Q: What’s the secret to being flexible?
A: As far as practical things, talking on the phone. But as for something a bit more spiritual, just like in any other marriage you have to be able to allow that person to change, and to change yourself. And you have to look at each other and go, “Okay, we’re going to do this together. Are we still on the same path here?” You have to take inventory, or else you’ll end up looking at each other one day, going, “Who are you?” But we’re hoping the schedule opens up a little bit, and I can be home more. Last year we did 150 shows; this year we’re doing about a hundred.
Q: Kristin left the band earlier this year to pursue songwriting full-time. Do you see her departure as a casualty of the grueling tour schedule?
A: Yes, I do, absolutely.
Q: What are you going to do to make sure you don’t burn out on it, too?
A: We’re very different people. It isn’t for everybody, but I enjoy it. It’s not counter to my personality at all, so consequently I’m happy in it. Now that’s not to say I don’t have moments when I say, “We need a couple of days off.” You need to have a life outside so you have inspiration and emotion to pull from when you’re on that stage.
Q: I’ve read you’ve just bought a new house. Are you happy to have a nest to come back to?
A: I’ve never owned a house before. It’s not a mansion, but it’s enough space for us—we don’t have children yet—and it’s in a nice area.
Q: But you see yourself as a mother some day?
A: Some day. Once you have kids, that becomes the focus. Not just because it has to, but because you want it to. But this requires so much of me right now, and it’s still so new, that I can’t imagine having that big a responsibility too. Once I have a kid, there’s no way I’m not going to do it the right way.
Q: Do you have any country music role models for combining work and motherhood?
A: Most all the female artists have kids—I mean, you look at Faith, you look at Reba, you look at Sara Evans. It doesn’t feel unattainable. And that’s one of the things Kristian has said, that in country music you can have a career and a family. He has two kids; they’re four and one, and they are gorgeous. And I have a goddaughter who’s two, so I get my fix—squeeze ‘em and smell ‘em and play with ‘em, and then hand ‘em back!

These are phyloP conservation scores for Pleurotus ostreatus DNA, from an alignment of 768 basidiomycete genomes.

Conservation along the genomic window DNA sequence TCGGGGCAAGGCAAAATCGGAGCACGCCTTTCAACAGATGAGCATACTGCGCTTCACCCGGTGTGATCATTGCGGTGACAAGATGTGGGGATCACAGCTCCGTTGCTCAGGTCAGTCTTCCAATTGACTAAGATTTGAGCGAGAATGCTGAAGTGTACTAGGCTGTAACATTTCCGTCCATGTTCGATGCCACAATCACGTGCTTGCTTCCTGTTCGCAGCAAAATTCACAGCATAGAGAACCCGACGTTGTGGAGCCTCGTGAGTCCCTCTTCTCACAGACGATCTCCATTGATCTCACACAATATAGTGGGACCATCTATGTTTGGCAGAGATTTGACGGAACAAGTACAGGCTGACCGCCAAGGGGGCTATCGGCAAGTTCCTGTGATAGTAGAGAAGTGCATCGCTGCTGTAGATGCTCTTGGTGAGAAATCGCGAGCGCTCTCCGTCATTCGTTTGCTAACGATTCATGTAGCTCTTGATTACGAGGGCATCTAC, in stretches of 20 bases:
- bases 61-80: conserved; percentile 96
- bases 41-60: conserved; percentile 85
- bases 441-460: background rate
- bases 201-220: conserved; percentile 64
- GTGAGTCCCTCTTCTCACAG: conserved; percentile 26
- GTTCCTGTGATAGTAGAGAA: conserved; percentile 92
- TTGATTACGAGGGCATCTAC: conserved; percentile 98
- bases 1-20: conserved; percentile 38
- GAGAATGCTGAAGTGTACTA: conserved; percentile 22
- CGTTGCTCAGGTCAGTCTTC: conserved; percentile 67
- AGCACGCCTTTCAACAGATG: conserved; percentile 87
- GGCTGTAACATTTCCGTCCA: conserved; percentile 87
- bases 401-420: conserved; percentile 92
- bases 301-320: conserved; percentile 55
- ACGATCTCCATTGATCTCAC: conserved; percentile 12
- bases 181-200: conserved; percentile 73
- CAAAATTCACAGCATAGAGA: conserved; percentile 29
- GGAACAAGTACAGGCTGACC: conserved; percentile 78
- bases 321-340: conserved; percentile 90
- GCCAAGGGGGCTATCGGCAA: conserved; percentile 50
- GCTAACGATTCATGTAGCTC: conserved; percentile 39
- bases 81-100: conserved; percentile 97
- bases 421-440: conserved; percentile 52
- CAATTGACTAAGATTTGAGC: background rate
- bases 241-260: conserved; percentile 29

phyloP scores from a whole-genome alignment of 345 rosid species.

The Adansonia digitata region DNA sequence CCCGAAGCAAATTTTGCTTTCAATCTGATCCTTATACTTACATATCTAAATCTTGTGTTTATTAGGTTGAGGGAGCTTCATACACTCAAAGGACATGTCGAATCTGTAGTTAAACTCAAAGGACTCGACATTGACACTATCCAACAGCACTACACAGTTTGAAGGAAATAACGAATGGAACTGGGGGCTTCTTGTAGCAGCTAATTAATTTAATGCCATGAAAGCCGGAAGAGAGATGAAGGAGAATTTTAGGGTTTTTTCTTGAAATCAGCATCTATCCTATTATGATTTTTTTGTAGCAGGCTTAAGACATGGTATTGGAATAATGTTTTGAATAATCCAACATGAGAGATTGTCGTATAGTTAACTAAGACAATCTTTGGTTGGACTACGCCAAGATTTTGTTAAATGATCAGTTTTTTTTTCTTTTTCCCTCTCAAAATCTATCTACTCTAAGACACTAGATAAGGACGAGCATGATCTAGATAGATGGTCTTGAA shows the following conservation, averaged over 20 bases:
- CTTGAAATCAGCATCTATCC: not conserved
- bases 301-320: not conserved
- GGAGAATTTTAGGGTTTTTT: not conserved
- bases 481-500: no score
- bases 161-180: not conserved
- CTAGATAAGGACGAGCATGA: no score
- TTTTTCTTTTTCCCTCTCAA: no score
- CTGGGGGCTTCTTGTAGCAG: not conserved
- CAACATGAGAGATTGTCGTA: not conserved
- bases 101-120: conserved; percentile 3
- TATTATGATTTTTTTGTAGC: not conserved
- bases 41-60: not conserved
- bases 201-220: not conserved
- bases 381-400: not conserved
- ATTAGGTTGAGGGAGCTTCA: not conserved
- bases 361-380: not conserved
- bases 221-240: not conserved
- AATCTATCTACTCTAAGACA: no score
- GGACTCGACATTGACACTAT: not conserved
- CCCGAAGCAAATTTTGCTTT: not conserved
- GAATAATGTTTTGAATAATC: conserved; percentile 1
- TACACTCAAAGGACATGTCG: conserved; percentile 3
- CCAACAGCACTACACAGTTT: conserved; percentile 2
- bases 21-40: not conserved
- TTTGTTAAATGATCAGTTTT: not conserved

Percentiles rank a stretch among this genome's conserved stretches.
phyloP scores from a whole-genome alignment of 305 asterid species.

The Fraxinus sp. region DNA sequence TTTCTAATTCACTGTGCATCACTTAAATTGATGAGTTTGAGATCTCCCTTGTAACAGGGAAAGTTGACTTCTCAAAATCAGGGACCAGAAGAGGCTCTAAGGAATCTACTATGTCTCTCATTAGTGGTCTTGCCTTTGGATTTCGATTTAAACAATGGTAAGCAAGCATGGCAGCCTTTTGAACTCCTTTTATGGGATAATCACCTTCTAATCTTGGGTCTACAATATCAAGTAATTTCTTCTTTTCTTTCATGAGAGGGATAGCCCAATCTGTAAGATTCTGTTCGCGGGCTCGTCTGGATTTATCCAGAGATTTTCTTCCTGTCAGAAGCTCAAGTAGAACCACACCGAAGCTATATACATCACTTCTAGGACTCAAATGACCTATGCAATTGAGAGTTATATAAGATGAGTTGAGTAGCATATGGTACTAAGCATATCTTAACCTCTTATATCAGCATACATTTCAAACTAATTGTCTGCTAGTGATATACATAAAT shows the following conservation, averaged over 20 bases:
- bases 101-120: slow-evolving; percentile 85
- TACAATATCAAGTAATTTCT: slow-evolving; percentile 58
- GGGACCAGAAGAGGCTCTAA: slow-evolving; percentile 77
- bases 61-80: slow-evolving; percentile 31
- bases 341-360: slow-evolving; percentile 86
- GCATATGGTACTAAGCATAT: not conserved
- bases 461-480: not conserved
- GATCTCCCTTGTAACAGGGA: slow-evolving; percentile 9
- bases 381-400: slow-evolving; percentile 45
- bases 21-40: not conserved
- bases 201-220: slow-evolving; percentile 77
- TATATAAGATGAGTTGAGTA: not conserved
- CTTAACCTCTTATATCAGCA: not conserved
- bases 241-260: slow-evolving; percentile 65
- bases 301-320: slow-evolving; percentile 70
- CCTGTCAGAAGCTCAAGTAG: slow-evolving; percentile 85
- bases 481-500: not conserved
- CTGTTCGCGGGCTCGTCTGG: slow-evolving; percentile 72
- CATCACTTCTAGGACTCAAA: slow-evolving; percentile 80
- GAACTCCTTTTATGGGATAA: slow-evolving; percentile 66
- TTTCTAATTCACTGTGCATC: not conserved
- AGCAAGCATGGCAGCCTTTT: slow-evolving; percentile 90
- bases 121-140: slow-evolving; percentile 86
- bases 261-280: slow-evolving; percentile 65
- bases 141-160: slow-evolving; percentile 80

Q: I hear you had a few words with Paul McCartney at the Grammys.
A: With Paul—I mean Sir Paul!—we were walking by, and he stopped Kristian and said, “Hey, I just want you to know I watched your sound check and I really love it.” And Kristian was like, “Jennifer! Jennifer!” So I walked back, and we spoke, and he was very, very nice. Here he is, Paul McCartney, a Beatle, and he’s saying he likes our music! Unbelievable!
Q: And that was on top of the Bon Jovi duet. What was that like?
A: So fun! Especially since I love them and had their t-shirts when I was in junior high. It was like the soundtrack of my youth, that Slippery When Wet album.
Q: Weren’t you terrified? It’s one thing to meet Paul McCartney and another thing to sing with the soundtrack of your youth.
A: It was just so thrilling. It was more thrilling than intimidating. That’s just how I looked at it—like I’m going to go out there and be who I am and bring to this music what I can.
Q: How does it feel to know that country music is everywhere now—even in Bon Jovi concerts? Is the rest of the country finally getting it?
A: There was a time in the 80s when Rita Coolidge, Crystal Gayle, Linda Ronstadt, Juice Newton were all pop-country artists. It feels like country music is coming around for the first time because it’s more visible now. It’s the genre of music that’s up in record sales where all the others are declining. Everything else out there is homogenous, and people want to be challenged and inspired.
Q: What’s the best thing, and the worst thing, about being a country star?
A: The best thing is being able do what I love for a living and get on stage every night and play the songs that I write. To connect with people. That is the best moment, the whole reason I do this. The worst: I’m tired. You have to put so much out there to keep all those things afloat. Every woman knows what that’s like, juggling the glass balls. And then you put it under this speed, this rapid change, and it magnifies all the issues that the balm of the day-to-day would normally smooth over. You can’t ignore any little fissure that comes up in a relationship or in your health—you have to address it. And it takes a lot of energy.
Q: But you seem to thrive on it, in spite of the exhaustion.
A: It makes me feel alive. As tired as I am, I know I’m tired and alive.